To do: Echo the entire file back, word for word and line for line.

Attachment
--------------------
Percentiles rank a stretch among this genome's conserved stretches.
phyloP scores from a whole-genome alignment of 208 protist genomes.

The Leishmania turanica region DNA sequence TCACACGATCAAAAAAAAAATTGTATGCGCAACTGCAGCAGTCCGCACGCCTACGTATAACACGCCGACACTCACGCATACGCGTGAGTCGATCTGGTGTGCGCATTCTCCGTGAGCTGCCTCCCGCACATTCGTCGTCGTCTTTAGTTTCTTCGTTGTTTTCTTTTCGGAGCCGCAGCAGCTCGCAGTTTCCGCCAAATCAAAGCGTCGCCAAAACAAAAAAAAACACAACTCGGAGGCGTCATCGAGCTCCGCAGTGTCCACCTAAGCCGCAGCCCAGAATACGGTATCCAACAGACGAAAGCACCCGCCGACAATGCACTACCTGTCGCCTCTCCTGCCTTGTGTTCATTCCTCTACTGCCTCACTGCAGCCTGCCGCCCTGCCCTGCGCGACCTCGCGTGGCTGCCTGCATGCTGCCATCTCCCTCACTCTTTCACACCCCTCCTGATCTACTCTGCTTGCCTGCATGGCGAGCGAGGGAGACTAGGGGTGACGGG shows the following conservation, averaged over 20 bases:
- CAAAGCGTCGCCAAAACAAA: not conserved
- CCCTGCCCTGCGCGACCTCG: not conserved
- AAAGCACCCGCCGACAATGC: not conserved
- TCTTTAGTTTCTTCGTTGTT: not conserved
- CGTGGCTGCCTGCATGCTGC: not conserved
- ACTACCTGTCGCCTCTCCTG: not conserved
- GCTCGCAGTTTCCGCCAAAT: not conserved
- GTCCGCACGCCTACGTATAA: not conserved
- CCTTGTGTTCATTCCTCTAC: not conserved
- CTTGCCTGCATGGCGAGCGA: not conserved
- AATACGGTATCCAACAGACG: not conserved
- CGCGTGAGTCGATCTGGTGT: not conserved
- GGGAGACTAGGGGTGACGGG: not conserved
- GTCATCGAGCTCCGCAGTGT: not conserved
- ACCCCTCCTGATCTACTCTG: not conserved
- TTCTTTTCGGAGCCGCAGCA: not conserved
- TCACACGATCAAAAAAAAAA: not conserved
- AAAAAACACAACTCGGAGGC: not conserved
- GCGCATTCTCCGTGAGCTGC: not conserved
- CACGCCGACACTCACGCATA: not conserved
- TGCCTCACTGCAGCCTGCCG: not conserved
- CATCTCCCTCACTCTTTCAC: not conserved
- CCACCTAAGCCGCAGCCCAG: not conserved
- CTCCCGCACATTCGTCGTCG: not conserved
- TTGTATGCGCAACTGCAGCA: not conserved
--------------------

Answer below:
Percentiles rank a stretch among this genome's conserved stretches.
phyloP scores from a whole-genome alignment of 208 protist genomes.

The Leishmania turanica region DNA sequence TCACACGATCAAAAAAAAAATTGTATGCGCAACTGCAGCAGTCCGCACGCCTACGTATAACACGCCGACACTCACGCATACGCGTGAGTCGATCTGGTGTGCGCATTCTCCGTGAGCTGCCTCCCGCACATTCGTCGTCGTCTTTAGTTTCTTCGTTGTTTTCTTTTCGGAGCCGCAGCAGCTCGCAGTTTCCGCCAAATCAAAGCGTCGCCAAAACAAAAAAAAACACAACTCGGAGGCGTCATCGAGCTCCGCAGTGTCCACCTAAGCCGCAGCCCAGAATACGGTATCCAACAGACGAAAGCACCCGCCGACAATGCACTACCTGTCGCCTCTCCTGCCTTGTGTTCATTCCTCTACTGCCTCACTGCAGCCTGCCGCCCTGCCCTGCGCGACCTCGCGTGGCTGCCTGCATGCTGCCATCTCCCTCACTCTTTCACACCCCTCCTGATCTACTCTGCTTGCCTGCATGGCGAGCGAGGGAGACTAGGGGTGACGGG shows the following conservation, averaged over 20 bases:
- CAAAGCGTCGCCAAAACAAA: not conserved
- CCCTGCCCTGCGCGACCTCG: not conserved
- AAAGCACCCGCCGACAATGC: not conserved
- TCTTTAGTTTCTTCGTTGTT: not conserved
- CGTGGCTGCCTGCATGCTGC: not conserved
- ACTACCTGTCGCCTCTCCTG: not conserved
- GCTCGCAGTTTCCGCCAAAT: not conserved
- GTCCGCACGCCTACGTATAA: not conserved
- CCTTGTGTTCATTCCTCTAC: not conserved
- CTTGCCTGCATGGCGAGCGA: not conserved
- AATACGGTATCCAACAGACG: not conserved
- CGCGTGAGTCGATCTGGTGT: not conserved
- GGGAGACTAGGGGTGACGGG: not conserved
- GTCATCGAGCTCCGCAGTGT: not conserved
- ACCCCTCCTGATCTACTCTG: not conserved
- TTCTTTTCGGAGCCGCAGCA: not conserved
- TCACACGATCAAAAAAAAAA: not conserved
- AAAAAACACAACTCGGAGGC: not conserved
- GCGCATTCTCCGTGAGCTGC: not conserved
- CACGCCGACACTCACGCATA: not conserved
- TGCCTCACTGCAGCCTGCCG: not conserved
- CATCTCCCTCACTCTTTCAC: not conserved
- CCACCTAAGCCGCAGCCCAG: not conserved
- CTCCCGCACATTCGTCGTCG: not conserved
- TTGTATGCGCAACTGCAGCA: not conserved